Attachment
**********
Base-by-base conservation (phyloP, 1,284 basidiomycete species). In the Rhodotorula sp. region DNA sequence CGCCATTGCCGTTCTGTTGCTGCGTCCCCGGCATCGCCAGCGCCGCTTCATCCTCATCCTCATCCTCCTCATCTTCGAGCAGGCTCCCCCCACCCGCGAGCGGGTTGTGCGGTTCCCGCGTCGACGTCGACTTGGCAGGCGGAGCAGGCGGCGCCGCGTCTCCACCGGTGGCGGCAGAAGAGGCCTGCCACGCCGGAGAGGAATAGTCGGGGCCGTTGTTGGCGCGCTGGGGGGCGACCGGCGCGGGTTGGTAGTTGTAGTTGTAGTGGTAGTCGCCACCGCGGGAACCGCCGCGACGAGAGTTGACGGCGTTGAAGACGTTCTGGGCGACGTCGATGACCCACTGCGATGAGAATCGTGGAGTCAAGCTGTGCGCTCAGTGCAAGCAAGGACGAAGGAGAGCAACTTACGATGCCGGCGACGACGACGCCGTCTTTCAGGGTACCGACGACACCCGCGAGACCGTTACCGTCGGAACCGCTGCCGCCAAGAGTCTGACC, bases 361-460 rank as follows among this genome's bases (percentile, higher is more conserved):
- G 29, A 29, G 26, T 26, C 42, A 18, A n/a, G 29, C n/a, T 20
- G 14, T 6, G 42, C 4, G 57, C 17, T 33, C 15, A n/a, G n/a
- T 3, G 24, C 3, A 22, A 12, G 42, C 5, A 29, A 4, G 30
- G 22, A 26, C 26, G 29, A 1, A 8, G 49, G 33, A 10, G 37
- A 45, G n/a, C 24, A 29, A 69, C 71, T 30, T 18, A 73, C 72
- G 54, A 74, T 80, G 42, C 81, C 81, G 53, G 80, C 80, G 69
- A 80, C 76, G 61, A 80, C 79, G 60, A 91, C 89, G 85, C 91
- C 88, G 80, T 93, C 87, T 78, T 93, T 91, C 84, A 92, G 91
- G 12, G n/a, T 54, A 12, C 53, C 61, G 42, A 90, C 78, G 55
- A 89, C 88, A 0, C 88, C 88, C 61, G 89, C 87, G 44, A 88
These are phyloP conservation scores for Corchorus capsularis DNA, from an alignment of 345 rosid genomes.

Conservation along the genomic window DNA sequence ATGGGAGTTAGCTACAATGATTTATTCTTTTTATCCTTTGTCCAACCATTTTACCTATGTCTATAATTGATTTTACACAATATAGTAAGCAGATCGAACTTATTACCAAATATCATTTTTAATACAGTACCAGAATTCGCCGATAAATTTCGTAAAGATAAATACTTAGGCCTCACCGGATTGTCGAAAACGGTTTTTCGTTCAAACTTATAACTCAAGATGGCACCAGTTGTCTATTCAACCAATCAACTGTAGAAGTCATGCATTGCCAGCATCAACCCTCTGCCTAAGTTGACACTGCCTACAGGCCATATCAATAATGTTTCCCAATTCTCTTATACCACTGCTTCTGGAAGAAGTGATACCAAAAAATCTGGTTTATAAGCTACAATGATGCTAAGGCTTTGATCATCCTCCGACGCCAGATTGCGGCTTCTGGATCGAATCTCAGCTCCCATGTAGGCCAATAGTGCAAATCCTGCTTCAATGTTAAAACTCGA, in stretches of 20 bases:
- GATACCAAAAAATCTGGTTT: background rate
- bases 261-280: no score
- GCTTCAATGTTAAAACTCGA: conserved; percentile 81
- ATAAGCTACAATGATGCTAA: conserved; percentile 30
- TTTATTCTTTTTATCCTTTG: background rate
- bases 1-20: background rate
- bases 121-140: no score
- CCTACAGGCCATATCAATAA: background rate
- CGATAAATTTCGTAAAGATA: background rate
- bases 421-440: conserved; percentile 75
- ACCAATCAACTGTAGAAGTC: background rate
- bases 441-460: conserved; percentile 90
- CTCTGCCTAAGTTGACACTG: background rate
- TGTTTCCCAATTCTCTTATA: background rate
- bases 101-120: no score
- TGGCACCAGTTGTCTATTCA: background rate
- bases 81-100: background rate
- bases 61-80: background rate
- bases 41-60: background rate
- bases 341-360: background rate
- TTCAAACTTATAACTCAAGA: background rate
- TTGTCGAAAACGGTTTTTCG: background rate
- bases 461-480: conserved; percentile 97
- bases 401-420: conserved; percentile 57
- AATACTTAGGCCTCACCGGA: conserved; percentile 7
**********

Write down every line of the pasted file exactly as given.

Base-by-base conservation (phyloP, 1,284 basidiomycete species). In the Rhodotorula sp. region DNA sequence CGCCATTGCCGTTCTGTTGCTGCGTCCCCGGCATCGCCAGCGCCGCTTCATCCTCATCCTCATCCTCCTCATCTTCGAGCAGGCTCCCCCCACCCGCGAGCGGGTTGTGCGGTTCCCGCGTCGACGTCGACTTGGCAGGCGGAGCAGGCGGCGCCGCGTCTCCACCGGTGGCGGCAGAAGAGGCCTGCCACGCCGGAGAGGAATAGTCGGGGCCGTTGTTGGCGCGCTGGGGGGCGACCGGCGCGGGTTGGTAGTTGTAGTTGTAGTGGTAGTCGCCACCGCGGGAACCGCCGCGACGAGAGTTGACGGCGTTGAAGACGTTCTGGGCGACGTCGATGACCCACTGCGATGAGAATCGTGGAGTCAAGCTGTGCGCTCAGTGCAAGCAAGGACGAAGGAGAGCAACTTACGATGCCGGCGACGACGACGCCGTCTTTCAGGGTACCGACGACACCCGCGAGACCGTTACCGTCGGAACCGCTGCCGCCAAGAGTCTGACC, bases 361-460 rank as follows among this genome's bases (percentile, higher is more conserved):
- G 29, A 29, G 26, T 26, C 42, A 18, A n/a, G 29, C n/a, T 20
- G 14, T 6, G 42, C 4, G 57, C 17, T 33, C 15, A n/a, G n/a
- T 3, G 24, C 3, A 22, A 12, G 42, C 5, A 29, A 4, G 30
- G 22, A 26, C 26, G 29, A 1, A 8, G 49, G 33, A 10, G 37
- A 45, G n/a, C 24, A 29, A 69, C 71, T 30, T 18, A 73, C 72
- G 54, A 74, T 80, G 42, C 81, C 81, G 53, G 80, C 80, G 69
- A 80, C 76, G 61, A 80, C 79, G 60, A 91, C 89, G 85, C 91
- C 88, G 80, T 93, C 87, T 78, T 93, T 91, C 84, A 92, G 91
- G 12, G n/a, T 54, A 12, C 53, C 61, G 42, A 90, C 78, G 55
- A 89, C 88, A 0, C 88, C 88, C 61, G 89, C 87, G 44, A 88
These are phyloP conservation scores for Corchorus capsularis DNA, from an alignment of 345 rosid genomes.

Conservation along the genomic window DNA sequence ATGGGAGTTAGCTACAATGATTTATTCTTTTTATCCTTTGTCCAACCATTTTACCTATGTCTATAATTGATTTTACACAATATAGTAAGCAGATCGAACTTATTACCAAATATCATTTTTAATACAGTACCAGAATTCGCCGATAAATTTCGTAAAGATAAATACTTAGGCCTCACCGGATTGTCGAAAACGGTTTTTCGTTCAAACTTATAACTCAAGATGGCACCAGTTGTCTATTCAACCAATCAACTGTAGAAGTCATGCATTGCCAGCATCAACCCTCTGCCTAAGTTGACACTGCCTACAGGCCATATCAATAATGTTTCCCAATTCTCTTATACCACTGCTTCTGGAAGAAGTGATACCAAAAAATCTGGTTTATAAGCTACAATGATGCTAAGGCTTTGATCATCCTCCGACGCCAGATTGCGGCTTCTGGATCGAATCTCAGCTCCCATGTAGGCCAATAGTGCAAATCCTGCTTCAATGTTAAAACTCGA, in stretches of 20 bases:
- GATACCAAAAAATCTGGTTT: background rate
- bases 261-280: no score
- GCTTCAATGTTAAAACTCGA: conserved; percentile 81
- ATAAGCTACAATGATGCTAA: conserved; percentile 30
- TTTATTCTTTTTATCCTTTG: background rate
- bases 1-20: background rate
- bases 121-140: no score
- CCTACAGGCCATATCAATAA: background rate
- CGATAAATTTCGTAAAGATA: background rate
- bases 421-440: conserved; percentile 75
- ACCAATCAACTGTAGAAGTC: background rate
- bases 441-460: conserved; percentile 90
- CTCTGCCTAAGTTGACACTG: background rate
- TGTTTCCCAATTCTCTTATA: background rate
- bases 101-120: no score
- TGGCACCAGTTGTCTATTCA: background rate
- bases 81-100: background rate
- bases 61-80: background rate
- bases 41-60: background rate
- bases 341-360: background rate
- TTCAAACTTATAACTCAAGA: background rate
- TTGTCGAAAACGGTTTTTCG: background rate
- bases 461-480: conserved; percentile 97
- bases 401-420: conserved; percentile 57
- AATACTTAGGCCTCACCGGA: conserved; percentile 7